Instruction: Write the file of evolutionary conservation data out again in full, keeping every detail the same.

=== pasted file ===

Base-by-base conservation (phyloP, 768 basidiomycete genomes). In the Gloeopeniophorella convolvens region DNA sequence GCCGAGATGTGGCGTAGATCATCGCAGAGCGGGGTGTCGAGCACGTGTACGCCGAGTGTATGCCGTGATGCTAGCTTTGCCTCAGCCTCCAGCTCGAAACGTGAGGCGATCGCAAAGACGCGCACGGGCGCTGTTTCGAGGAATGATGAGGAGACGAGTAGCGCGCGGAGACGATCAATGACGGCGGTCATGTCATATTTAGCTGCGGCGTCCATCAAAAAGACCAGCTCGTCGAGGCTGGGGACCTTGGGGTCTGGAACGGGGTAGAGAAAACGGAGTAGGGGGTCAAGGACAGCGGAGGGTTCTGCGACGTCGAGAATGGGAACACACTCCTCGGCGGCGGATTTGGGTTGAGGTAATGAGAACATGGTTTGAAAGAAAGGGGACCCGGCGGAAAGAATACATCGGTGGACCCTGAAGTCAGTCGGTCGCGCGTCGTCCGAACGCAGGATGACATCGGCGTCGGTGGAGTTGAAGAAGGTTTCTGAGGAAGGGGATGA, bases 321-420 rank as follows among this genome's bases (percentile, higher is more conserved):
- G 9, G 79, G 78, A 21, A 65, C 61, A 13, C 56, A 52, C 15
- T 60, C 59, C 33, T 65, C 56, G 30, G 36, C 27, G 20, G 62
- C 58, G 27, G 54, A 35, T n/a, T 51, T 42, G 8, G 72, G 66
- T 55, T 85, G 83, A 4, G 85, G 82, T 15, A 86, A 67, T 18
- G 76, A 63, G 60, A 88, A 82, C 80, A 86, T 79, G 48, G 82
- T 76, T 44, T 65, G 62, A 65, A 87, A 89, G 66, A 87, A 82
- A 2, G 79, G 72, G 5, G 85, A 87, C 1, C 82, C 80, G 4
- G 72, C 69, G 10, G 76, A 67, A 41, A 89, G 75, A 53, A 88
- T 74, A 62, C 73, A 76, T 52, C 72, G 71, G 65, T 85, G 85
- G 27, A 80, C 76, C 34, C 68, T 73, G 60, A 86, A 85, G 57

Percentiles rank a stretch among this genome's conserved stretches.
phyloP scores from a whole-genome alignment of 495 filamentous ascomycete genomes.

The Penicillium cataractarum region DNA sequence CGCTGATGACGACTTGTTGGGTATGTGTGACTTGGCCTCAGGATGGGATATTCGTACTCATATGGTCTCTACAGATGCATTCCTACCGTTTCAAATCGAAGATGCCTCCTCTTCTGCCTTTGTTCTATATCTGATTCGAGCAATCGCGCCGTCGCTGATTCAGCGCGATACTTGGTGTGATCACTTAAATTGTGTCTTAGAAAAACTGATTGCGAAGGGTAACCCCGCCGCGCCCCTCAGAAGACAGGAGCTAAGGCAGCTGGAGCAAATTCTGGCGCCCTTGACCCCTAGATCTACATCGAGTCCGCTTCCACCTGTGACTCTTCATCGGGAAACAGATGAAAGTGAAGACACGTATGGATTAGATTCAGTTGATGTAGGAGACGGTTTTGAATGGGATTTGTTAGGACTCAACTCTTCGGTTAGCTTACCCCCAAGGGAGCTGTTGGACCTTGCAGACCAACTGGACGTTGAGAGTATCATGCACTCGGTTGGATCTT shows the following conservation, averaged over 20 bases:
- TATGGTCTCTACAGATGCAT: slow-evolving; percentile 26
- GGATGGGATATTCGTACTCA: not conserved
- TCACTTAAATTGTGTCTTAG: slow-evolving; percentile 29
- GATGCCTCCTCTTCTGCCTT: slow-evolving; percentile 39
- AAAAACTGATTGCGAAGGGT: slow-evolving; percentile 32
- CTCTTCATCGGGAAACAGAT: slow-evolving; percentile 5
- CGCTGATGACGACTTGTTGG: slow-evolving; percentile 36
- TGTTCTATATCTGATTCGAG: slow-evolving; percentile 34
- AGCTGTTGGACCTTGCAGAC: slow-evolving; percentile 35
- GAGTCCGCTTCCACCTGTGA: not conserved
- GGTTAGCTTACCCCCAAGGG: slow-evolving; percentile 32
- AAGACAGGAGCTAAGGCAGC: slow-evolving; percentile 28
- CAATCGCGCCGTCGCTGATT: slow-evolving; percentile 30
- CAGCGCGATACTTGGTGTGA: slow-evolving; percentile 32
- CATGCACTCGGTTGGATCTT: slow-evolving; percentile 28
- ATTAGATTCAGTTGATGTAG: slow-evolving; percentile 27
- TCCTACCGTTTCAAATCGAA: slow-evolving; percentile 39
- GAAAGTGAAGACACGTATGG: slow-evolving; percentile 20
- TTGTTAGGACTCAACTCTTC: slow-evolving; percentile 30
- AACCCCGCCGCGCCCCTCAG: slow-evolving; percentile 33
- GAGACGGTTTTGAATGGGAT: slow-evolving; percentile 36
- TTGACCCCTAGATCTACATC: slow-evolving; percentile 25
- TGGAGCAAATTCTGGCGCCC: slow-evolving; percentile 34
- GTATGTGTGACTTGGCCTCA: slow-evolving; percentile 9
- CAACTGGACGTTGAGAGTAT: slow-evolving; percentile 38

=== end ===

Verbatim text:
Base-by-base conservation (phyloP, 768 basidiomycete genomes). In the Gloeopeniophorella convolvens region DNA sequence GCCGAGATGTGGCGTAGATCATCGCAGAGCGGGGTGTCGAGCACGTGTACGCCGAGTGTATGCCGTGATGCTAGCTTTGCCTCAGCCTCCAGCTCGAAACGTGAGGCGATCGCAAAGACGCGCACGGGCGCTGTTTCGAGGAATGATGAGGAGACGAGTAGCGCGCGGAGACGATCAATGACGGCGGTCATGTCATATTTAGCTGCGGCGTCCATCAAAAAGACCAGCTCGTCGAGGCTGGGGACCTTGGGGTCTGGAACGGGGTAGAGAAAACGGAGTAGGGGGTCAAGGACAGCGGAGGGTTCTGCGACGTCGAGAATGGGAACACACTCCTCGGCGGCGGATTTGGGTTGAGGTAATGAGAACATGGTTTGAAAGAAAGGGGACCCGGCGGAAAGAATACATCGGTGGACCCTGAAGTCAGTCGGTCGCGCGTCGTCCGAACGCAGGATGACATCGGCGTCGGTGGAGTTGAAGAAGGTTTCTGAGGAAGGGGATGA, bases 321-420 rank as follows among this genome's bases (percentile, higher is more conserved):
- G 9, G 79, G 78, A 21, A 65, C 61, A 13, C 56, A 52, C 15
- T 60, C 59, C 33, T 65, C 56, G 30, G 36, C 27, G 20, G 62
- C 58, G 27, G 54, A 35, T n/a, T 51, T 42, G 8, G 72, G 66
- T 55, T 85, G 83, A 4, G 85, G 82, T 15, A 86, A 67, T 18
- G 76, A 63, G 60, A 88, A 82, C 80, A 86, T 79, G 48, G 82
- T 76, T 44, T 65, G 62, A 65, A 87, A 89, G 66, A 87, A 82
- A 2, G 79, G 72, G 5, G 85, A 87, C 1, C 82, C 80, G 4
- G 72, C 69, G 10, G 76, A 67, A 41, A 89, G 75, A 53, A 88
- T 74, A 62, C 73, A 76, T 52, C 72, G 71, G 65, T 85, G 85
- G 27, A 80, C 76, C 34, C 68, T 73, G 60, A 86, A 85, G 57

Percentiles rank a stretch among this genome's conserved stretches.
phyloP scores from a whole-genome alignment of 495 filamentous ascomycete genomes.

The Penicillium cataractarum region DNA sequence CGCTGATGACGACTTGTTGGGTATGTGTGACTTGGCCTCAGGATGGGATATTCGTACTCATATGGTCTCTACAGATGCATTCCTACCGTTTCAAATCGAAGATGCCTCCTCTTCTGCCTTTGTTCTATATCTGATTCGAGCAATCGCGCCGTCGCTGATTCAGCGCGATACTTGGTGTGATCACTTAAATTGTGTCTTAGAAAAACTGATTGCGAAGGGTAACCCCGCCGCGCCCCTCAGAAGACAGGAGCTAAGGCAGCTGGAGCAAATTCTGGCGCCCTTGACCCCTAGATCTACATCGAGTCCGCTTCCACCTGTGACTCTTCATCGGGAAACAGATGAAAGTGAAGACACGTATGGATTAGATTCAGTTGATGTAGGAGACGGTTTTGAATGGGATTTGTTAGGACTCAACTCTTCGGTTAGCTTACCCCCAAGGGAGCTGTTGGACCTTGCAGACCAACTGGACGTTGAGAGTATCATGCACTCGGTTGGATCTT shows the following conservation, averaged over 20 bases:
- TATGGTCTCTACAGATGCAT: slow-evolving; percentile 26
- GGATGGGATATTCGTACTCA: not conserved
- TCACTTAAATTGTGTCTTAG: slow-evolving; percentile 29
- GATGCCTCCTCTTCTGCCTT: slow-evolving; percentile 39
- AAAAACTGATTGCGAAGGGT: slow-evolving; percentile 32
- CTCTTCATCGGGAAACAGAT: slow-evolving; percentile 5
- CGCTGATGACGACTTGTTGG: slow-evolving; percentile 36
- TGTTCTATATCTGATTCGAG: slow-evolving; percentile 34
- AGCTGTTGGACCTTGCAGAC: slow-evolving; percentile 35
- GAGTCCGCTTCCACCTGTGA: not conserved
- GGTTAGCTTACCCCCAAGGG: slow-evolving; percentile 32
- AAGACAGGAGCTAAGGCAGC: slow-evolving; percentile 28
- CAATCGCGCCGTCGCTGATT: slow-evolving; percentile 30
- CAGCGCGATACTTGGTGTGA: slow-evolving; percentile 32
- CATGCACTCGGTTGGATCTT: slow-evolving; percentile 28
- ATTAGATTCAGTTGATGTAG: slow-evolving; percentile 27
- TCCTACCGTTTCAAATCGAA: slow-evolving; percentile 39
- GAAAGTGAAGACACGTATGG: slow-evolving; percentile 20
- TTGTTAGGACTCAACTCTTC: slow-evolving; percentile 30
- AACCCCGCCGCGCCCCTCAG: slow-evolving; percentile 33
- GAGACGGTTTTGAATGGGAT: slow-evolving; percentile 36
- TTGACCCCTAGATCTACATC: slow-evolving; percentile 25
- TGGAGCAAATTCTGGCGCCC: slow-evolving; percentile 34
- GTATGTGTGACTTGGCCTCA: slow-evolving; percentile 9
- CAACTGGACGTTGAGAGTAT: slow-evolving; percentile 38